In her Washington Examiner column, Jonetta Rose Barras says Hedgepeth “has pledged to focus on things that matter to Ward 3 residents, including supporting small businesses and improving public safety,” and though Cheh “has pounced on Hedgepeth’s party affiliation,” he “is no ‘right-wing nut.’ He is, however, all Ward 3. Some residents, including Democrats, believe that kind of representative on the council would be refreshing -- and long overdue.”

    * The Dish also writes that “it was Williams Day at Saturday’s Vincent Gray fundraiser at Againn Bistro as a few generations of Williamses came to greet the soon-to-be mayor.” Ex-mayor Tony Williams, a former Fenty fan, “publicly showed his support for Gray,” and showed off his new granddaughter. Williams’s mother Virginia, a vocal Gray supporter during the primary campaign, was on hand as well, and got praise from Gray: “Mrs. Williams has been reinstated as the First Mother of D.C.,” he said. “She has adopted me as her newest son.”

    Gray said he takes the Write Fenty In campaign seriously, and Tony Williams, “who won the Democratic nomination eight years ago via a write-in vote after problems with his nominating petitions, readily piped up, that yes, all such movements should be taken very seriously.” The Post says Gray plans to meet with D.C. religious leaders Tuesday as he prepares for the general election and his likely transition.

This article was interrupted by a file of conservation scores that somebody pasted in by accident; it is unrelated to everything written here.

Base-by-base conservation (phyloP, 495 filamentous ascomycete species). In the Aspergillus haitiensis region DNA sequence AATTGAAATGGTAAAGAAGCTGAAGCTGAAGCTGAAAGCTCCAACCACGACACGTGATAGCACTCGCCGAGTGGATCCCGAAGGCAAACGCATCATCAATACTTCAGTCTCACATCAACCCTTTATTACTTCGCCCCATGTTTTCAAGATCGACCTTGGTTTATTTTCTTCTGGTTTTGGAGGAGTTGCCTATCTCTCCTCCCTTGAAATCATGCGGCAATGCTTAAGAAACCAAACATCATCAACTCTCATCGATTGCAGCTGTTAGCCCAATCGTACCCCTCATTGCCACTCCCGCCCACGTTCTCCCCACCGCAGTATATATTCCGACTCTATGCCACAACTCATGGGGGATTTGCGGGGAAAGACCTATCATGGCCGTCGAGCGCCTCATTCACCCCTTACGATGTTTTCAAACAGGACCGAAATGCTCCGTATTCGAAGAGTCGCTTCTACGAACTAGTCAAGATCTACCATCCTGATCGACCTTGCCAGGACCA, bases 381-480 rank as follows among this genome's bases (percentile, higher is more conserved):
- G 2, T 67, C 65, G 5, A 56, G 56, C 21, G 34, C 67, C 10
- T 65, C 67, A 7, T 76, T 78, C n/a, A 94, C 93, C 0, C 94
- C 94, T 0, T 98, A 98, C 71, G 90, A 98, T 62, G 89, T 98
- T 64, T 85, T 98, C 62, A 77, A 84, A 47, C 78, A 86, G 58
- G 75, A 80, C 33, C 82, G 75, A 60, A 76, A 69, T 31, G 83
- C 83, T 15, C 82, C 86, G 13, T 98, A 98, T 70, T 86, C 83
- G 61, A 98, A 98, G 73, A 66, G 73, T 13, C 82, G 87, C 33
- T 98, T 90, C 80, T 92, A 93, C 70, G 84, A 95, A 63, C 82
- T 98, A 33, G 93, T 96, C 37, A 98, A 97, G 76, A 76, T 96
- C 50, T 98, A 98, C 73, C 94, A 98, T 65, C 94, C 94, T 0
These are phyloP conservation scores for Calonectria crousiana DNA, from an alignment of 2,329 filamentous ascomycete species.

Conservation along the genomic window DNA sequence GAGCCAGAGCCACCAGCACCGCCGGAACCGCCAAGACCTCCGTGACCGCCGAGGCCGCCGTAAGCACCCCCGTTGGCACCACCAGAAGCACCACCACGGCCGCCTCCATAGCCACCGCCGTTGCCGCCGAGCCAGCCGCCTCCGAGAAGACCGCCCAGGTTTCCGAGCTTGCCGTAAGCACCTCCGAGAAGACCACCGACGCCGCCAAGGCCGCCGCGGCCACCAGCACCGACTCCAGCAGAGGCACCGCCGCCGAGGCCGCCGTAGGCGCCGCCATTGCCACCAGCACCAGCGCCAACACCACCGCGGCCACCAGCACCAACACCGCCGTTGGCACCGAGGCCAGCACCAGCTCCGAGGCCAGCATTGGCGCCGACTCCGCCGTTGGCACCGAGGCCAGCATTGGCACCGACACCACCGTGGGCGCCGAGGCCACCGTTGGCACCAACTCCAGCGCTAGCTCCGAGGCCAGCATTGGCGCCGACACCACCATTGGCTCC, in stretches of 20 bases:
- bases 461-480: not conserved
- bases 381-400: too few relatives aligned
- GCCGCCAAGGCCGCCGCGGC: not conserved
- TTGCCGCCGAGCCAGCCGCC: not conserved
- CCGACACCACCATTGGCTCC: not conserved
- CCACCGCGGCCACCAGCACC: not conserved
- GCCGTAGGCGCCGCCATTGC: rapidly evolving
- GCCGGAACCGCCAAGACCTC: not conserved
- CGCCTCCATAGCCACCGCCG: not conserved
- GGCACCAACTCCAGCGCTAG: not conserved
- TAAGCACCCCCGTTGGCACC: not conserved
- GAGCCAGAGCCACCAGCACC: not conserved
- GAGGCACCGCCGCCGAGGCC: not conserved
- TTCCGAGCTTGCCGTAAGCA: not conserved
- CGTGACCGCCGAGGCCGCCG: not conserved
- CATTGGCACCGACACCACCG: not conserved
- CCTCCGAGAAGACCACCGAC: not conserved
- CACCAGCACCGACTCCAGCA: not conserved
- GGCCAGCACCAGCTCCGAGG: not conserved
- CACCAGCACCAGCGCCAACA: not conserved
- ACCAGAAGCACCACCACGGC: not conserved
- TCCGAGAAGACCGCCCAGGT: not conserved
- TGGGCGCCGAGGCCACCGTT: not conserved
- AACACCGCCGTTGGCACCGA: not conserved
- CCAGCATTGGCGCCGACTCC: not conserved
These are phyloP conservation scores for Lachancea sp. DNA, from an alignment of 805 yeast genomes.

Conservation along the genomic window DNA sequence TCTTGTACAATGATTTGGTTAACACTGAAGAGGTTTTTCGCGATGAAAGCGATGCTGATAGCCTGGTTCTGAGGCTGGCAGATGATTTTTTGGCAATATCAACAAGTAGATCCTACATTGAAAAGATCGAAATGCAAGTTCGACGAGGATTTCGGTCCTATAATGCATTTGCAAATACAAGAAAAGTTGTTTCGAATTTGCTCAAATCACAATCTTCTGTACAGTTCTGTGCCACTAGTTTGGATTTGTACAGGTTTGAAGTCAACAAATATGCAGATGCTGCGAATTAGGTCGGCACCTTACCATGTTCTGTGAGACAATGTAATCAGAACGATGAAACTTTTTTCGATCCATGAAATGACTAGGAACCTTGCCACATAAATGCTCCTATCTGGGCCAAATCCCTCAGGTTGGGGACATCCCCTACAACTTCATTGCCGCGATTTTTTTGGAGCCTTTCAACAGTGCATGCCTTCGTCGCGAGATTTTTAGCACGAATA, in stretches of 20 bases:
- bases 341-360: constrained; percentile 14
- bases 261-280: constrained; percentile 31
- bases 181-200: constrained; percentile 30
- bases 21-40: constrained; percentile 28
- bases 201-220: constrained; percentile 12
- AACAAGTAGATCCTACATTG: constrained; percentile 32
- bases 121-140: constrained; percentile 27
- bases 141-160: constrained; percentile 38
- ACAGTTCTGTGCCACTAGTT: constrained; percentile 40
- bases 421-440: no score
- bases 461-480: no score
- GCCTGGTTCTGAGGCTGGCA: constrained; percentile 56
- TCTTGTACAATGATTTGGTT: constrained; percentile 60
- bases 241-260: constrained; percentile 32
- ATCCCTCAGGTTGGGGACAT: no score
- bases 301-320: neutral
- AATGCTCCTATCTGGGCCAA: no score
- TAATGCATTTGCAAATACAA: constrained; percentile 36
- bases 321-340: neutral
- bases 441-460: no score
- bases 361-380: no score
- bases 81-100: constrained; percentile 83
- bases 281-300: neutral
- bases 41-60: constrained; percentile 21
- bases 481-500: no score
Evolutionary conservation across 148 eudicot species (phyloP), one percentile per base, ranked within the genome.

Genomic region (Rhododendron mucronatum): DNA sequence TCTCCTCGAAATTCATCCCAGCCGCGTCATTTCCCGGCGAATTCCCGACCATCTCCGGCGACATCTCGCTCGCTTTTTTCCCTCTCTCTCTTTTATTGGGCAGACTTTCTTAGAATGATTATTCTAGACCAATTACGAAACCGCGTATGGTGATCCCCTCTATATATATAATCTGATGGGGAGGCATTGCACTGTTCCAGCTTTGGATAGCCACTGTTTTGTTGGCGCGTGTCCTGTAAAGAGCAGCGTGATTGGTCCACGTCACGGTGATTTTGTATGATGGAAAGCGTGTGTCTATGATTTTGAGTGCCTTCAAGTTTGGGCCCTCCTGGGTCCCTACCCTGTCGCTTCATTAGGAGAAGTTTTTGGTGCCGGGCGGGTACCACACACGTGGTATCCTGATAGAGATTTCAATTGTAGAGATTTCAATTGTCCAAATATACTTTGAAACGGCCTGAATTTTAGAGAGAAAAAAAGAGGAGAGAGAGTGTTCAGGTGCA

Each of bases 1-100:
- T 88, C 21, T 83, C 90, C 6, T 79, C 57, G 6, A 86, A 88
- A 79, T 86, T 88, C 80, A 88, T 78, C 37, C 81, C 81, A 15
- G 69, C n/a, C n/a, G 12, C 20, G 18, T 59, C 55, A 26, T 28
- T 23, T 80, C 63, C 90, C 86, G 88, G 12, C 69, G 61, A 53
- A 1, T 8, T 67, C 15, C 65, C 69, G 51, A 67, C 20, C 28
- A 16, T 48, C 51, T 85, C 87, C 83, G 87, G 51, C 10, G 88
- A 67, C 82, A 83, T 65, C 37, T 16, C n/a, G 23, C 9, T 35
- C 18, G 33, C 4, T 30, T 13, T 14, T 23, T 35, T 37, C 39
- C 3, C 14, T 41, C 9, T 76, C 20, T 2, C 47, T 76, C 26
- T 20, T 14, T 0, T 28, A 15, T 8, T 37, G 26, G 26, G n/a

* Gray’s election can be safely assumed, but what about Vincent Orange’s? Washington City Paper’s Alan Suderman says D.C. Democratic State Committee members received an e-mail from Orange, who is hoping to be tapped by the committee to fill the remainder of Kwame Brown’s At-Large term, in which Orange favorably compares himself to Abraham Lincoln. Lincoln, Orange writes, “was rejected so many times that it was unbelievable that he became President of the United States,” while “Vincent is a winner,” and his “accomplishments and success are second to none; and are well documented.”

    Lincoln actually only lost two elections throughout his career, while Orange has lost two in the last four years, but Orange has an even bigger authority on his side: “GOD is in charge! And he will deliver Vincent Orange when he is ready.”

    * As for Kwame Brown, the Examiner’s Freeman Klopott says he “hasn’t always been the most decisive member of the council,” but now that he’s set to become chairman, he “has started pushing his own policy” -- and making it clear that he intends to be more than a junior partner to Vincent Gray.

    * The Post makes its endorsements for D.C. State Board of Education, backing Patrick Mara in Ward 1, Laura Slover in Ward 3, Mark Jones in Ward 5, and Monica Warren-Jones in Ward 6.

    * The Post’s Colbert King says a GOP Congress would be bad for D.C. home rule, and there’s no Jack Kemp or Tom Davis to protect us this time around.

    * On the Post website, D.C. Attorney General Peter Nickles makes the case against electing the city’s AG, while former At-Large Councilmember William Lightfoot argues for it.

    * The crazy Ward 8 ANC race between Mary Cuthbert and Larry Pretlow has its own Wikipedia page -- for now.

    * Is the rent too damn high? The video of droll, excellently bearded New York gubernatorial candidate Jimmy McMillan repeatedly making that assertion has gone viral, but is it true for folks in D.C?  UrbanTurf D.C. considers the question.

    * Are DCist readers too damn mean?  The Slow Cook thinks so.

    * Is this jack-o-lantern awesome? Yes!

    Follow P.J. Orvetti on Twitter at @PJOinDC